A report on an open meeting with MEP Maria Noichl
Summary (Scroll down below photos for full report):
Bavarian MEP Maria Noichl (SPD) spoke to a packed audience of Brits (and Germans) in Munich on Thursday 11 January. All were eager to hear a report direct from a Member of the European Parliament at this critical juncture in the negotiations. MEPs have both a voice and a vote in stage 2. Maria did not disappoint. In a friendly but forthright Bavarian style, she made it plain that the MEPs regret yet respect the decision of the UK to leave, but that the UK´s departure would not be allowed to threaten the integrity of the EU, nor to water down its four freedoms. She listened carefully to our concerns about the rights of UK citizens in the EU; she sympathised and assured us that the EP is indeed going to continue pushing to resolve the outstanding issues in our favour (continuing FoM for UKinEU, frontier workers etc.), as per the text of the EP Resolution of 13 December 2017: https://www.europarl.europa.eu/sides/getDoc.do?pubRef=-//EP//TEXT+TA+P8-TA-2017-0490+0+DOC+XML+V0//EN
The audience appreciated Maria´s willingness to engage with us and welcomed her acknowledgement that she and her fellow MEPs are indeed representing the interests of British people in Europe, many of whom have no voice or vote in elections and referendums in their own country.
The dialogue with MEPs will continue.
Photos: 1+2, Phil Kindermann, pjayphotos.com. 3 Clive Ashbolt
Full report (David Hole):
British in Bavaria 11.01.2018
Brexit negotiations, content and stage, from the viewpoint of the European Parliament (EP) With Maria Noichl, SPD, MdEP
Principal points of Maria’s talk: She is not directly involved on the committees charged with Brexit. She sits on the committees for agriculture, womens’ rights, development and Africa/Caribbean. The effects of the UK’s departure however reach into the deliberations of these committees. The UK’s contributions in these fields has been significant and will be missed. British MEPs urged their colleagues in the EP not to get involved in the referendum procedure in 2016, for fear of being seen as meddling. The EP recognises that a decision has been taken by the UK to leave the EU and will not undertake anything to change this. However, the feeling in the EP is that a hard line must be taken and maintained in relation to the UK’s withdrawal. There can be no half measures. Completely in or completely out – wer draußen ist, ist drauß’. The four freedoms of the internal market will not be deviated from. The EU is strongly wary of the UK. The EP is resolute, to go the hard way. There will no blackmail and no hostage taking. Gibraltar has not yet even been spoken about. The EP’s resolution of 13th. December 2017, on the position reached in the first stage of withdrawal negotiations, was approved by 550 yes votes, 62 no votes and 68 abstentions. The rights of all citizens are at the very top of the list, but it is unavoidable that this will involve some diminution, i.e some sacrifices and/or collateral damage. A transition period, if agreed, will involve full payment and no vote. Nobody however wants to see the UK done down. It is to be borne in mind that the trade agreement with Canada, possibly favoured now as Canada ++, took seven years to negotiate. There will need to be progress reports. On the day of withdrawal, the UK will be a third state for the EU. EP will remain clear and firm. The EP has no formal role in the negotiations themselves. The result of those negotiations will comprise one packet, to be put before the EP for either approval or rejection. The EP cannot make changes to the packet. What might happen after a possible rejection is not clear. Agreements for the EU are reached in total as a whole, there are no piecemeal provisions. This is how the EU functions. As to the current stage in the negotiations, the bones are there, but there is no meat on them. Citizens’ rights must not be used as extortion. Reciprocity also is not static. Should the UK in future make an alteration to the position reached in the Withdrawal Agreement, then it would have to reckon with a response from the EU.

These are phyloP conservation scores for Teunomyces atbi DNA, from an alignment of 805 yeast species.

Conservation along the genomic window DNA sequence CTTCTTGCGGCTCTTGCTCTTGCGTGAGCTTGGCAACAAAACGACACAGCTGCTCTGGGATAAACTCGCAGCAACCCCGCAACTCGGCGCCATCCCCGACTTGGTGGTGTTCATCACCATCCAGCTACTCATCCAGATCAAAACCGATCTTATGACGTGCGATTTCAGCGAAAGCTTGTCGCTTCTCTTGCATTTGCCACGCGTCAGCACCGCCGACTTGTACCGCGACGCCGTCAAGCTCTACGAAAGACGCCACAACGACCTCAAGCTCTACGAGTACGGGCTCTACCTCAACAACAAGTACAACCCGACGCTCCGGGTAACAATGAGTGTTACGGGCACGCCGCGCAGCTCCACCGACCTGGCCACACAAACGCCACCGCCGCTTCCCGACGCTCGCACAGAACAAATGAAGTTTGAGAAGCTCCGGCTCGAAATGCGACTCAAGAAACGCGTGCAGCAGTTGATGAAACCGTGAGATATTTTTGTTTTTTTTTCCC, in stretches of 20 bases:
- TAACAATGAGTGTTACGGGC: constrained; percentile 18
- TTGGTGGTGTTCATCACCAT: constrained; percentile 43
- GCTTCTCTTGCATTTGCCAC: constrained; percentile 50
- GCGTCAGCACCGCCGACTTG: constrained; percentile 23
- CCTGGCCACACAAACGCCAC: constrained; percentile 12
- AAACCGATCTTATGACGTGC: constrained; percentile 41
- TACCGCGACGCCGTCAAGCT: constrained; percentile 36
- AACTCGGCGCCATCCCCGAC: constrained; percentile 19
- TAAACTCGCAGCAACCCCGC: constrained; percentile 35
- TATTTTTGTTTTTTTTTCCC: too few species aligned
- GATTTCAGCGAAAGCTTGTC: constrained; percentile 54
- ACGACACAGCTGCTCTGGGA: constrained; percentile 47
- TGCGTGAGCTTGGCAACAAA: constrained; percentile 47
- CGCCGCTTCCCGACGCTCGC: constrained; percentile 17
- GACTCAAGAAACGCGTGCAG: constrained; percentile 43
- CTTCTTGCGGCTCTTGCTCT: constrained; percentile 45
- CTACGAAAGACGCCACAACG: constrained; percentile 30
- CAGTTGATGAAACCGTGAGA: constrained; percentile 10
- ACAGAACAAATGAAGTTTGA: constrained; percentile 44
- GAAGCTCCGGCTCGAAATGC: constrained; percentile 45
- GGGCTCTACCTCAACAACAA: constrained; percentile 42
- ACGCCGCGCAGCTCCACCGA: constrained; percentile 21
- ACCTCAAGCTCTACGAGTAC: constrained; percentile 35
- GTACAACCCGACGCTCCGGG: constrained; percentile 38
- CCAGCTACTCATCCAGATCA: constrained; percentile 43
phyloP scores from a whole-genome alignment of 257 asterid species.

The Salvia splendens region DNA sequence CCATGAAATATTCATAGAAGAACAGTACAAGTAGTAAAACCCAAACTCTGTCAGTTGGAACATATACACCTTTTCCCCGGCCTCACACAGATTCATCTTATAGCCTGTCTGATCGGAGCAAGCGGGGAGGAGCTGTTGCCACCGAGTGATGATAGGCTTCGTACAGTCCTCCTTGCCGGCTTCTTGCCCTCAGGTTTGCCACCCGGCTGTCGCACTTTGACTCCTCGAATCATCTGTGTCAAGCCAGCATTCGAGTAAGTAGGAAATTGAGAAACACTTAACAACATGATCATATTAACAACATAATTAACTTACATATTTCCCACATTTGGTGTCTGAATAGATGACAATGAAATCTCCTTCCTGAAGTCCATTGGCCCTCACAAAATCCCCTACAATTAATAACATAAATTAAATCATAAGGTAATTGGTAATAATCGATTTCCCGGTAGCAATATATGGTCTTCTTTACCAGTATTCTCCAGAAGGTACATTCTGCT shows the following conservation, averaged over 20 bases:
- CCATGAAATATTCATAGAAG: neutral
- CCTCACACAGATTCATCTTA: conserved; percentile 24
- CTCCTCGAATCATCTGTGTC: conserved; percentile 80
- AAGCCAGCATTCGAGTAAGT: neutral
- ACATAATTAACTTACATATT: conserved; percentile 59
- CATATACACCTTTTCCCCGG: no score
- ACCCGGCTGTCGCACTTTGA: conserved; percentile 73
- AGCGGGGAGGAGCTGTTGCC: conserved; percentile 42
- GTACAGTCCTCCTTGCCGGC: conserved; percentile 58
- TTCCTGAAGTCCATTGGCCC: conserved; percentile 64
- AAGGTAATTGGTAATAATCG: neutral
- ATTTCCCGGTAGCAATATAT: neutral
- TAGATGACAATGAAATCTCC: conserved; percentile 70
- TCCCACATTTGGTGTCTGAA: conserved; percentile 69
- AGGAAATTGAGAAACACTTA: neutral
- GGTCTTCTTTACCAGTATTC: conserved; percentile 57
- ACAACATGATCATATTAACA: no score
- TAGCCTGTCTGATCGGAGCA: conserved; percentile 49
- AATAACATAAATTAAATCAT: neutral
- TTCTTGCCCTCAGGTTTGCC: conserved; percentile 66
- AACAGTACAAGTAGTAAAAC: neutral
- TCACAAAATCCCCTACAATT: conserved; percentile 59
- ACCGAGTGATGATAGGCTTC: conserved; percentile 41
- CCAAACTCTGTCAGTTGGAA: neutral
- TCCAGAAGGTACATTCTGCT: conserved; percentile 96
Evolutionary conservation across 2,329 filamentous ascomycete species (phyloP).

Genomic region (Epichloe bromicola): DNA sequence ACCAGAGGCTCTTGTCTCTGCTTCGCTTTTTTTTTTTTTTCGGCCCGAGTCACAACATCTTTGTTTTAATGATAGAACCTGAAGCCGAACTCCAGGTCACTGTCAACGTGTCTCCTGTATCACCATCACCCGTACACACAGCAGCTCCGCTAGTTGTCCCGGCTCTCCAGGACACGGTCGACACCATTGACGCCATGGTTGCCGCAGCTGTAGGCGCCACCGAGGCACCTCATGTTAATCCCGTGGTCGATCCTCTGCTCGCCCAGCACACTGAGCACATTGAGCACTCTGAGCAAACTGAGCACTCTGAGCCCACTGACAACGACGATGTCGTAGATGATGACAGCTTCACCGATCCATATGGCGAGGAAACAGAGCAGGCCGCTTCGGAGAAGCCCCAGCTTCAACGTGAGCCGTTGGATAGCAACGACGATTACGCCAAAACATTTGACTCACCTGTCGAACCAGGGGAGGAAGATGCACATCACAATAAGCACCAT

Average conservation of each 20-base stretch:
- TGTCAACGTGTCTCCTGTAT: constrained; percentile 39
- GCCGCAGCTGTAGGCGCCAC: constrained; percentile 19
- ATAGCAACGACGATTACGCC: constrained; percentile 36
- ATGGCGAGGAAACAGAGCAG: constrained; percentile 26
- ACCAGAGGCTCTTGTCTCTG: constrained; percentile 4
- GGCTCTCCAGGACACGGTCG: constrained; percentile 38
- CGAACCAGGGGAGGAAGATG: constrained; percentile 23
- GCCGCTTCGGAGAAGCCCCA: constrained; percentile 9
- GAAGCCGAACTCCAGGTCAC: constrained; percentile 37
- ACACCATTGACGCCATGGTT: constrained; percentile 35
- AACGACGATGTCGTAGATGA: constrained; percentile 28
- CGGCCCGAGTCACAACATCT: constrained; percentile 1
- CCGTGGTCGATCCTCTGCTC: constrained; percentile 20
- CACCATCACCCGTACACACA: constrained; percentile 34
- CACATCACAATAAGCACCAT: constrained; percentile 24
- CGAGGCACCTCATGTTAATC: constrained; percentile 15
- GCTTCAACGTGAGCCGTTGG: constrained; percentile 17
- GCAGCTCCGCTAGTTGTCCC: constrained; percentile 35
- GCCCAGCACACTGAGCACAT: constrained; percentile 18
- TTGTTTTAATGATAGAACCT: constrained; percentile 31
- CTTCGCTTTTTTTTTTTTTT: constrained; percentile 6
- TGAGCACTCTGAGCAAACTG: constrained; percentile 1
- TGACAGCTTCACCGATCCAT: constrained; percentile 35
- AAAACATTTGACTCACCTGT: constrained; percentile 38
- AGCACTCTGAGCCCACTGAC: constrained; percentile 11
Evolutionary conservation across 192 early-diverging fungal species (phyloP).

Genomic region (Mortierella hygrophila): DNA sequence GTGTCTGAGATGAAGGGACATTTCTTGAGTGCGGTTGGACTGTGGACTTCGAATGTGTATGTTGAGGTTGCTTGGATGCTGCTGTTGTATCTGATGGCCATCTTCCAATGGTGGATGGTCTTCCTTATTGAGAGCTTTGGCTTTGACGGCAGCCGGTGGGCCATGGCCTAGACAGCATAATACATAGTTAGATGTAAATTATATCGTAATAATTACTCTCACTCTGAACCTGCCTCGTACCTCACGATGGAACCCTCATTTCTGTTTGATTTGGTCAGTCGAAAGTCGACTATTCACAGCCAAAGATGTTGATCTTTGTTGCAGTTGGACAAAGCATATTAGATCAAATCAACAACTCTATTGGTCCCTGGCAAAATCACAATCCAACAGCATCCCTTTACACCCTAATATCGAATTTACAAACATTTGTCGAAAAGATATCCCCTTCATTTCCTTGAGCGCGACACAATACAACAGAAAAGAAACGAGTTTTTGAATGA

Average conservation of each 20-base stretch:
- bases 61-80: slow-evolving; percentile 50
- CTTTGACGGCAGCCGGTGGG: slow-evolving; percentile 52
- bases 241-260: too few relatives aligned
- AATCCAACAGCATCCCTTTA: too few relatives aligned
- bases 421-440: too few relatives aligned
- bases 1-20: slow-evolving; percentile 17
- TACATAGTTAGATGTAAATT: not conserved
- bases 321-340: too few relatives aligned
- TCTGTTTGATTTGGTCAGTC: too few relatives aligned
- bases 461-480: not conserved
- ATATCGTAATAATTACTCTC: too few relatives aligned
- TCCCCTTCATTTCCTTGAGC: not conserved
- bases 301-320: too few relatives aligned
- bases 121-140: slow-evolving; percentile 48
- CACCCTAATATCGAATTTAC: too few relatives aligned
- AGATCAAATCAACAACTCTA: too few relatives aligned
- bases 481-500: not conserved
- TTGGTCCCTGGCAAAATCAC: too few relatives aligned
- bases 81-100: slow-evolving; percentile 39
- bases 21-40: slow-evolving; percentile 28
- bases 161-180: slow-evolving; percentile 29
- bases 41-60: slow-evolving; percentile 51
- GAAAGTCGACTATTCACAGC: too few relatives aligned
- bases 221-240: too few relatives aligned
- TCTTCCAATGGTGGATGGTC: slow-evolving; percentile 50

From the discussion thereafter, in no particular order: The disenfranchisement of British citizens in the EU after Brexit is unjust and the anger that the exclusion from voting generates is understandable, but not something the she can do anything about; She did accept that British citizens in Bavaria are her constituents; There is constant provocation of the EU from Farage & co. The flag waving is in common only with French Front National. She will follow up on freedom of movement for Brits in EU27 after departure, as well as the idea of a form of european citizenship. Love is not always for ever – the EU will need better and clearer procedures in future to regulate how a member state can leave, or be required to leave.